And the conclusion'.’ ladies. if you want to get ahead in whatever profession you favour -- only show half the goods. But. gentlemen. if you want to get happy. cherehe/ la lemme -‘ ttll of her?
Which makes for a pretty incompatible start to the .\'ew Year" .\'ey er mind. it‘s leap year — and remember. girls. if he says no. he has to buy you a pair of gloves. And if I carry on in this vein. 1 should have achieved a nice round number of pairs by' the end of the year? Bottoms up!
Greenock-born writer Peter McDougall‘s work returns to Scottish screensthis month. On 19January his ‘Down Where The Buffalo 60‘ opens BBC Scotland‘s new networked 'PlayOn One‘ season. The much-troubled production stars American method actor Harvey Keitel as Carl. a serviceman based at Holy Loch and married to a local woman. and examines the stresses and confusions brought to their lives by what McDougall sees as the theme ofall his work.the mental (and sometimes physical) misplacement of people.
In the case of Buffalo. that theme gets a rather more sombre variation than in his earlier mordant lragi-comedies (Another Saturday Night. Elephanf's Graveyard. JustA Boy‘s Game); the punctured bravado of youth gives way to a more brooding reflection. partly pre-figured in Shoot ForThe Sun. asforty hoversinto view.
‘I think of myselfas menopausal.‘ says McDougall. who has recently moved backto Glasgow. after many years in London. ‘I don‘tknow what I‘m supposed to be doing any more. orwhere I‘m supposed to be going. and Carl feels exactlythat. You then have to makethat into a story. so you introduce otherelements. about the shore patrol. and his out ofwork brother-in-law. who is also a misplaced character.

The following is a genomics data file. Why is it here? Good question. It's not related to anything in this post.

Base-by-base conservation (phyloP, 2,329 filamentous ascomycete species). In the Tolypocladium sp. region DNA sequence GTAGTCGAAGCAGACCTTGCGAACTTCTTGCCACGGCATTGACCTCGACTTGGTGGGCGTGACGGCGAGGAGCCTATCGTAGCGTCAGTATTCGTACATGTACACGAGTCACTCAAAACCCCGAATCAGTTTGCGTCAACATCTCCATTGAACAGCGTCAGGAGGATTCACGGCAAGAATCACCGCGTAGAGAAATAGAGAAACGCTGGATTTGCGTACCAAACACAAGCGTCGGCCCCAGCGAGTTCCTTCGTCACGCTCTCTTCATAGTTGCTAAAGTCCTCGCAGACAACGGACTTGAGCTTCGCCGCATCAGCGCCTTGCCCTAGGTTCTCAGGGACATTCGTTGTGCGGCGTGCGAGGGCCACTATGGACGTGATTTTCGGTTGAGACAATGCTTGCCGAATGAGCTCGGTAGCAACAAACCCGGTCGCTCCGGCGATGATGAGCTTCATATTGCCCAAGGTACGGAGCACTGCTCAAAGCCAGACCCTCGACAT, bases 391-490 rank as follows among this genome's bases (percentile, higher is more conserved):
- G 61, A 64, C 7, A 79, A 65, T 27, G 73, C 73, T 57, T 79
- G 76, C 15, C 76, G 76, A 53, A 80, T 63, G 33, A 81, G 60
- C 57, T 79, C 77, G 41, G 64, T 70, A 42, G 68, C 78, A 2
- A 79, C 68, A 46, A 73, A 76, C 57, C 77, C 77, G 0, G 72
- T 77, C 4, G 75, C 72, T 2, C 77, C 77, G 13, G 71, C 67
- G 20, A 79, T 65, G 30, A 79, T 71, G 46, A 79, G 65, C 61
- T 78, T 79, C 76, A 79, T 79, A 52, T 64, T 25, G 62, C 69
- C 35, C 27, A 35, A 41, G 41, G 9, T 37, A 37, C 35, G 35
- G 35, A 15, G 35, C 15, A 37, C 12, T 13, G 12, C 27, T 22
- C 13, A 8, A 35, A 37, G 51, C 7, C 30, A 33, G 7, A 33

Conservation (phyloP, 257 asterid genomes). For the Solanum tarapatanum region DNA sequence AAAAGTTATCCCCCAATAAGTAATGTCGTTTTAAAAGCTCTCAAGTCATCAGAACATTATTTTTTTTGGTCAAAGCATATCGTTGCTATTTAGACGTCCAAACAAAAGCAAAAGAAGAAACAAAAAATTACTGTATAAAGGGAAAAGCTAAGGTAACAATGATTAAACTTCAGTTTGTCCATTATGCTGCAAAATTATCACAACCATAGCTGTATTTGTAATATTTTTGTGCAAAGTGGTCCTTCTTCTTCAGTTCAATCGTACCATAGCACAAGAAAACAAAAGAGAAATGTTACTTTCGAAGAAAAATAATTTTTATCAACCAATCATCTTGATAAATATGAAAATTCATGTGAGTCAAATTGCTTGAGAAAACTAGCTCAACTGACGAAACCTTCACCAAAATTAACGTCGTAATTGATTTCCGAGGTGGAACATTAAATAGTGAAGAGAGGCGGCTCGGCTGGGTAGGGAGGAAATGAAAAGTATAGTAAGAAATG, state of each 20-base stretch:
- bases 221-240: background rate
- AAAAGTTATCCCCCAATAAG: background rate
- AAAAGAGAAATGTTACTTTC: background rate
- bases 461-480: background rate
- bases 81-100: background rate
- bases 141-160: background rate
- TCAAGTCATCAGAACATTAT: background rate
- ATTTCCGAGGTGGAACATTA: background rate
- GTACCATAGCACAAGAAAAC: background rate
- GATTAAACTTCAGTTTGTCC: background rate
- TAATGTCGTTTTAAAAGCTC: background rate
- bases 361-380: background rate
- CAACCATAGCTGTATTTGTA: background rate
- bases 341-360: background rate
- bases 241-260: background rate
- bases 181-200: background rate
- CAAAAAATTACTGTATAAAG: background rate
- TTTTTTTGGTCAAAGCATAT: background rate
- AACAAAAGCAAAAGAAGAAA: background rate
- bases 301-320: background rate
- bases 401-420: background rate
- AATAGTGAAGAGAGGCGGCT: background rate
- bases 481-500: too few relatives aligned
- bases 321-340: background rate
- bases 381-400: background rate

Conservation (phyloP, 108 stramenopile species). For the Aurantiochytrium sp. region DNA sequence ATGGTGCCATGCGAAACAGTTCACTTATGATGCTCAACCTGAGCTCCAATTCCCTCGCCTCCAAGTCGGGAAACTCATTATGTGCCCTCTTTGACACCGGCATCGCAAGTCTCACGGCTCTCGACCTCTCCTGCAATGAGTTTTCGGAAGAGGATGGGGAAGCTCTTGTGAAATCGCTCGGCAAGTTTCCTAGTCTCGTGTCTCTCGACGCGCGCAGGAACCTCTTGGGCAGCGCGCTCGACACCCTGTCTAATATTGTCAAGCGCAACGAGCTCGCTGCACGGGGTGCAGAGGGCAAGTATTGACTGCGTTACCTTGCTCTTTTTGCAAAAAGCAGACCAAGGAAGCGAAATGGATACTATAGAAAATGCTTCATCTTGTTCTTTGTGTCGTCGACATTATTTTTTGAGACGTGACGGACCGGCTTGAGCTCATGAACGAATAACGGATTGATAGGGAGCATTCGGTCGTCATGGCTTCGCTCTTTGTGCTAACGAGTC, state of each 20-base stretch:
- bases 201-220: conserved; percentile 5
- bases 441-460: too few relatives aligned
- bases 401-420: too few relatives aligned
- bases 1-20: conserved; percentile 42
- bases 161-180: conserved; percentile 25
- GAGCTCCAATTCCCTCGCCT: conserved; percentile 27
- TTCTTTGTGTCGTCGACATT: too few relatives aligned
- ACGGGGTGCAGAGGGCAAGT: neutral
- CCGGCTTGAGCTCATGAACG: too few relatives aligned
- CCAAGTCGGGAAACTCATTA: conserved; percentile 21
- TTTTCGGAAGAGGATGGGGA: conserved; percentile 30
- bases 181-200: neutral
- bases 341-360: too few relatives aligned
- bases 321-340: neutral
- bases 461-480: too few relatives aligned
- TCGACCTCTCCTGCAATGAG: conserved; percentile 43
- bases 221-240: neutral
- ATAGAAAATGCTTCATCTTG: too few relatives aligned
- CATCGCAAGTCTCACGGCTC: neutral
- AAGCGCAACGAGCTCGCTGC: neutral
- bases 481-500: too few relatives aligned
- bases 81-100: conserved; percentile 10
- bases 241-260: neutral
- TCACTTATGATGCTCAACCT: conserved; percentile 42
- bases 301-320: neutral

Even if he had been working. he would still have the same dissatisfaction about what he is doing with himself.
'Basically. I have always written in this area because lfeel myselfto bea misplaced person. In London. for example. I know whento use my accent in certain meetings. or when to kick down a door and threaten someone. bull also know when to shutup back in Greenock. when somebody starts to pull a ‘let‘s face it. you're nothing buta wanker' numberon me. You have to balance both these things. butyou are aware thatyou don‘t really belong in either place any more.
‘I left Glasgow when Iwas 17 with this constant idea that it must be better somewhere else. but it never is. The real problem. of course. is that when you cross borders into other countries. you don‘t leave youridentity atthe border-post. it comes with you.‘ (Kenny Mathieson)
human drama in which the
' issue of sexual harrassment
and the story of an ordinary woman‘s politicisation would draw people intothe complexity ofa work
Business As Usual is one of only two films to resultfrom Cannon‘s now sadly defunct
programme to fund dealing in issues olclass low-budget British features and ecomomics in
by promising new talent. contemporary Britain. She Written and tilted“ DY was initially sceptical that Lein-An Barrett. it stars Cannon would suppon he, Glenda JaFl‘SO" “3 film. 'lwasn‘tvery hopeful L'Velpum'a" Shop about Canon because my managefess WhOlal‘esa view ofthem was shlock. stand against her boss‘s bums‘ ms and guns. This sexual harrassmentofthe mmdidnrtseemm beup
staff and finds herself unceremoniously sacked. Persuaded to fight a clear case of unfairdismissal.
she becomes the spearhead of a national campaign for reinstatement. The film is based on a successful trade union dispute in Liverpool
Barrett had previously made the short film An Epic Poem before devoting her energiesto researching. writing and raising the moneyfor Business As Usual. ‘When my mum and dad came out ofthe screening of An Epic Poem . at the National Film Theatre 2 they said. ‘Yeah. it's very pretty. but what‘s it about?‘
I thought what I've got to do
is make movies that relate
to mum and dad because they‘re mytarget l audience.‘
With her parents in mind. Barrett determined that Business As Usual
could not be labelled as an overtly feminist orpolitical film but would be an involving
theirstreet butwithin 48 hours they agreed to put up the rest of the money forthe movie and I though. ‘God this is a real choiceto make‘ because l had raised over half the money bythis time from setting up a trade union consortium and doing pre-salesto TV abroad.l had to make the decision
Glenda Jackson in Barrett‘s ‘Business as Usual"